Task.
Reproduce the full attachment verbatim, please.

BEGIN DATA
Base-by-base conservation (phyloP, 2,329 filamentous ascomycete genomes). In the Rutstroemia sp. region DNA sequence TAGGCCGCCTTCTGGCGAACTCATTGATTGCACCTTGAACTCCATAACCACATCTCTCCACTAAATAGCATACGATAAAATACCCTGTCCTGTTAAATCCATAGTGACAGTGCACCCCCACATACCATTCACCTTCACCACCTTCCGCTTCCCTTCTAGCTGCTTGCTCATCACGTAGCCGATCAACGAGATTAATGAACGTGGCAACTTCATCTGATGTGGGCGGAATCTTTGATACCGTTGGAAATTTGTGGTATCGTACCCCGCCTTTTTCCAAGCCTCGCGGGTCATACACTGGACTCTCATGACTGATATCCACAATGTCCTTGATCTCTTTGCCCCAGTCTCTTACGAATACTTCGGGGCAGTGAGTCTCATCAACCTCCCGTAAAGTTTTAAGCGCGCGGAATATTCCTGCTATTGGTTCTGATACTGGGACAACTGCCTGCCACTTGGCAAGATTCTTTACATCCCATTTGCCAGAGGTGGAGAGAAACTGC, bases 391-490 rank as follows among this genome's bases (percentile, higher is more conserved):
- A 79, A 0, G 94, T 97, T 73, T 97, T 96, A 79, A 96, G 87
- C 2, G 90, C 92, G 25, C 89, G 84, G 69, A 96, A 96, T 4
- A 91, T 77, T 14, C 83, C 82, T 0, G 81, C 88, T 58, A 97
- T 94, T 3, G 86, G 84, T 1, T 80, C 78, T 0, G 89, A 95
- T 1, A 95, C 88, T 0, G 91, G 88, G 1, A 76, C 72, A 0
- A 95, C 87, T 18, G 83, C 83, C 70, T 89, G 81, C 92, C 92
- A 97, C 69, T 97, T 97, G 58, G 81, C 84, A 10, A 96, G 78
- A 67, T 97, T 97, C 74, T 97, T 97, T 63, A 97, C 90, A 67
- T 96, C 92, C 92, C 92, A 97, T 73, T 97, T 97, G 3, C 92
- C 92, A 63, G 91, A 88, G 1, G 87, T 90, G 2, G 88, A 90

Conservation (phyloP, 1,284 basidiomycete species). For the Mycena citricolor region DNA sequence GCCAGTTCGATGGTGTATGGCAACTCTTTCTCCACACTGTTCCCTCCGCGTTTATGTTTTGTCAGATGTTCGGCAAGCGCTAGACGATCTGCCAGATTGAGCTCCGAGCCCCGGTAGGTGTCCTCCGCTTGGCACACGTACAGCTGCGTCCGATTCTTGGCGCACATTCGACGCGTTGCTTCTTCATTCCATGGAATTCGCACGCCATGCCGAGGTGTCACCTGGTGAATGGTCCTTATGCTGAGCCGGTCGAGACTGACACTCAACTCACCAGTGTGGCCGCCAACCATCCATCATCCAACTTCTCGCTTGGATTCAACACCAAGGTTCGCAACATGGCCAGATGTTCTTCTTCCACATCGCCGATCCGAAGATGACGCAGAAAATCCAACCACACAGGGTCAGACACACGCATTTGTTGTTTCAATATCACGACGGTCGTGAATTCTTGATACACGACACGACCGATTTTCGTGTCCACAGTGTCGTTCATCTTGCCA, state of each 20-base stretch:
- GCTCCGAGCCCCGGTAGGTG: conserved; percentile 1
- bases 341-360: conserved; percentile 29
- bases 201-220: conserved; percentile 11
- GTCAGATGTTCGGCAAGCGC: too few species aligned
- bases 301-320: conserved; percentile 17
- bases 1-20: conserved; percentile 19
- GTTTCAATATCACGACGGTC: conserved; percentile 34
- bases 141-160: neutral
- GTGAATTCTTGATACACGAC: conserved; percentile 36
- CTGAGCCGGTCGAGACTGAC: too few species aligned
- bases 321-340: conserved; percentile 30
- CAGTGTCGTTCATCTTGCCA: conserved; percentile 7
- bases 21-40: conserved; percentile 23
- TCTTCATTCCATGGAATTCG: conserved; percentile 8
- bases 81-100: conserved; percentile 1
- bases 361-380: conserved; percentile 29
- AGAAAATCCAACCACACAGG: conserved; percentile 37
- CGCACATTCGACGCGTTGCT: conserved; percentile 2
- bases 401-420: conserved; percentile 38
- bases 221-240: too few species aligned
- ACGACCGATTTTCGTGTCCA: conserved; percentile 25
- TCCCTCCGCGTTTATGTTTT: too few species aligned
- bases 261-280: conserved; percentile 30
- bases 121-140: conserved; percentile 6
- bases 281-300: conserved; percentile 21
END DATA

Base-by-base conservation (phyloP, 2,329 filamentous ascomycete genomes). In the Rutstroemia sp. region DNA sequence TAGGCCGCCTTCTGGCGAACTCATTGATTGCACCTTGAACTCCATAACCACATCTCTCCACTAAATAGCATACGATAAAATACCCTGTCCTGTTAAATCCATAGTGACAGTGCACCCCCACATACCATTCACCTTCACCACCTTCCGCTTCCCTTCTAGCTGCTTGCTCATCACGTAGCCGATCAACGAGATTAATGAACGTGGCAACTTCATCTGATGTGGGCGGAATCTTTGATACCGTTGGAAATTTGTGGTATCGTACCCCGCCTTTTTCCAAGCCTCGCGGGTCATACACTGGACTCTCATGACTGATATCCACAATGTCCTTGATCTCTTTGCCCCAGTCTCTTACGAATACTTCGGGGCAGTGAGTCTCATCAACCTCCCGTAAAGTTTTAAGCGCGCGGAATATTCCTGCTATTGGTTCTGATACTGGGACAACTGCCTGCCACTTGGCAAGATTCTTTACATCCCATTTGCCAGAGGTGGAGAGAAACTGC, bases 391-490 rank as follows among this genome's bases (percentile, higher is more conserved):
- A 79, A 0, G 94, T 97, T 73, T 97, T 96, A 79, A 96, G 87
- C 2, G 90, C 92, G 25, C 89, G 84, G 69, A 96, A 96, T 4
- A 91, T 77, T 14, C 83, C 82, T 0, G 81, C 88, T 58, A 97
- T 94, T 3, G 86, G 84, T 1, T 80, C 78, T 0, G 89, A 95
- T 1, A 95, C 88, T 0, G 91, G 88, G 1, A 76, C 72, A 0
- A 95, C 87, T 18, G 83, C 83, C 70, T 89, G 81, C 92, C 92
- A 97, C 69, T 97, T 97, G 58, G 81, C 84, A 10, A 96, G 78
- A 67, T 97, T 97, C 74, T 97, T 97, T 63, A 97, C 90, A 67
- T 96, C 92, C 92, C 92, A 97, T 73, T 97, T 97, G 3, C 92
- C 92, A 63, G 91, A 88, G 1, G 87, T 90, G 2, G 88, A 90

Conservation (phyloP, 1,284 basidiomycete species). For the Mycena citricolor region DNA sequence GCCAGTTCGATGGTGTATGGCAACTCTTTCTCCACACTGTTCCCTCCGCGTTTATGTTTTGTCAGATGTTCGGCAAGCGCTAGACGATCTGCCAGATTGAGCTCCGAGCCCCGGTAGGTGTCCTCCGCTTGGCACACGTACAGCTGCGTCCGATTCTTGGCGCACATTCGACGCGTTGCTTCTTCATTCCATGGAATTCGCACGCCATGCCGAGGTGTCACCTGGTGAATGGTCCTTATGCTGAGCCGGTCGAGACTGACACTCAACTCACCAGTGTGGCCGCCAACCATCCATCATCCAACTTCTCGCTTGGATTCAACACCAAGGTTCGCAACATGGCCAGATGTTCTTCTTCCACATCGCCGATCCGAAGATGACGCAGAAAATCCAACCACACAGGGTCAGACACACGCATTTGTTGTTTCAATATCACGACGGTCGTGAATTCTTGATACACGACACGACCGATTTTCGTGTCCACAGTGTCGTTCATCTTGCCA, state of each 20-base stretch:
- GCTCCGAGCCCCGGTAGGTG: conserved; percentile 1
- bases 341-360: conserved; percentile 29
- bases 201-220: conserved; percentile 11
- GTCAGATGTTCGGCAAGCGC: too few species aligned
- bases 301-320: conserved; percentile 17
- bases 1-20: conserved; percentile 19
- GTTTCAATATCACGACGGTC: conserved; percentile 34
- bases 141-160: neutral
- GTGAATTCTTGATACACGAC: conserved; percentile 36
- CTGAGCCGGTCGAGACTGAC: too few species aligned
- bases 321-340: conserved; percentile 30
- CAGTGTCGTTCATCTTGCCA: conserved; percentile 7
- bases 21-40: conserved; percentile 23
- TCTTCATTCCATGGAATTCG: conserved; percentile 8
- bases 81-100: conserved; percentile 1
- bases 361-380: conserved; percentile 29
- AGAAAATCCAACCACACAGG: conserved; percentile 37
- CGCACATTCGACGCGTTGCT: conserved; percentile 2
- bases 401-420: conserved; percentile 38
- bases 221-240: too few species aligned
- ACGACCGATTTTCGTGTCCA: conserved; percentile 25
- TCCCTCCGCGTTTATGTTTT: too few species aligned
- bases 261-280: conserved; percentile 30
- bases 121-140: conserved; percentile 6
- bases 281-300: conserved; percentile 21